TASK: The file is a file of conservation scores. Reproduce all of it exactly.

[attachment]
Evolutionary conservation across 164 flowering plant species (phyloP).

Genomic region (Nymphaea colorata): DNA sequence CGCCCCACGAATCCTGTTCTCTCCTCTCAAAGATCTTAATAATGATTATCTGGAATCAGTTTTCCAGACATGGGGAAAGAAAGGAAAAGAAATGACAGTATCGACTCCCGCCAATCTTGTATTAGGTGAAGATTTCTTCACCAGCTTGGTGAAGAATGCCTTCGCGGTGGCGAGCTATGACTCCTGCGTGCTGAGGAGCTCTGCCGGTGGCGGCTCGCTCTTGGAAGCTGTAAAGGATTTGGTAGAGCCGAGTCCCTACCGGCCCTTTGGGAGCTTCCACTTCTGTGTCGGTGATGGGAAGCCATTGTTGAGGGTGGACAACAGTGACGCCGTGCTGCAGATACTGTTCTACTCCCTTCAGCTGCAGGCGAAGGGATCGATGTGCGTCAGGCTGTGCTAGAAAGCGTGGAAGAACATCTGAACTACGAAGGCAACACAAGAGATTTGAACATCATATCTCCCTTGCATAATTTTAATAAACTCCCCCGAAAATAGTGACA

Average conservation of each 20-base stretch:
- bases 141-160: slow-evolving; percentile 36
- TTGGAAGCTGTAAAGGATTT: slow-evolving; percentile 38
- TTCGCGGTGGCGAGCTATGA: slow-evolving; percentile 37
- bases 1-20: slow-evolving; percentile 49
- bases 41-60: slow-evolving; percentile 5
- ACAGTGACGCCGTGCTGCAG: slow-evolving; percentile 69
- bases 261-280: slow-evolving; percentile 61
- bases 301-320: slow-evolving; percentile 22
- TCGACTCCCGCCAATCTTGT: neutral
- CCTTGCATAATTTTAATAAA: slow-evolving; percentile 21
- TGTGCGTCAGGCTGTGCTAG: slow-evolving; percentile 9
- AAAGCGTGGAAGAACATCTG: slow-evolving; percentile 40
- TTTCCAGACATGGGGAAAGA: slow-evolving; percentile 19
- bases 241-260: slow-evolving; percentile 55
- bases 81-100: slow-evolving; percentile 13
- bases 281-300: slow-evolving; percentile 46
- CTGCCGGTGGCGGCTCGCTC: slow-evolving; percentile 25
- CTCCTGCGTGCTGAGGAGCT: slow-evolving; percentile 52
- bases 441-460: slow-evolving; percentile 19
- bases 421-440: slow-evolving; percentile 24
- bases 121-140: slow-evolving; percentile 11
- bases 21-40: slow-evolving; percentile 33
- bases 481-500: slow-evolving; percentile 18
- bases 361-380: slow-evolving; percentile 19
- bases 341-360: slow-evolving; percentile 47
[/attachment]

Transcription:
Evolutionary conservation across 164 flowering plant species (phyloP).

Genomic region (Nymphaea colorata): DNA sequence CGCCCCACGAATCCTGTTCTCTCCTCTCAAAGATCTTAATAATGATTATCTGGAATCAGTTTTCCAGACATGGGGAAAGAAAGGAAAAGAAATGACAGTATCGACTCCCGCCAATCTTGTATTAGGTGAAGATTTCTTCACCAGCTTGGTGAAGAATGCCTTCGCGGTGGCGAGCTATGACTCCTGCGTGCTGAGGAGCTCTGCCGGTGGCGGCTCGCTCTTGGAAGCTGTAAAGGATTTGGTAGAGCCGAGTCCCTACCGGCCCTTTGGGAGCTTCCACTTCTGTGTCGGTGATGGGAAGCCATTGTTGAGGGTGGACAACAGTGACGCCGTGCTGCAGATACTGTTCTACTCCCTTCAGCTGCAGGCGAAGGGATCGATGTGCGTCAGGCTGTGCTAGAAAGCGTGGAAGAACATCTGAACTACGAAGGCAACACAAGAGATTTGAACATCATATCTCCCTTGCATAATTTTAATAAACTCCCCCGAAAATAGTGACA

Average conservation of each 20-base stretch:
- bases 141-160: slow-evolving; percentile 36
- TTGGAAGCTGTAAAGGATTT: slow-evolving; percentile 38
- TTCGCGGTGGCGAGCTATGA: slow-evolving; percentile 37
- bases 1-20: slow-evolving; percentile 49
- bases 41-60: slow-evolving; percentile 5
- ACAGTGACGCCGTGCTGCAG: slow-evolving; percentile 69
- bases 261-280: slow-evolving; percentile 61
- bases 301-320: slow-evolving; percentile 22
- TCGACTCCCGCCAATCTTGT: neutral
- CCTTGCATAATTTTAATAAA: slow-evolving; percentile 21
- TGTGCGTCAGGCTGTGCTAG: slow-evolving; percentile 9
- AAAGCGTGGAAGAACATCTG: slow-evolving; percentile 40
- TTTCCAGACATGGGGAAAGA: slow-evolving; percentile 19
- bases 241-260: slow-evolving; percentile 55
- bases 81-100: slow-evolving; percentile 13
- bases 281-300: slow-evolving; percentile 46
- CTGCCGGTGGCGGCTCGCTC: slow-evolving; percentile 25
- CTCCTGCGTGCTGAGGAGCT: slow-evolving; percentile 52
- bases 441-460: slow-evolving; percentile 19
- bases 421-440: slow-evolving; percentile 24
- bases 121-140: slow-evolving; percentile 11
- bases 21-40: slow-evolving; percentile 33
- bases 481-500: slow-evolving; percentile 18
- bases 361-380: slow-evolving; percentile 19
- bases 341-360: slow-evolving; percentile 47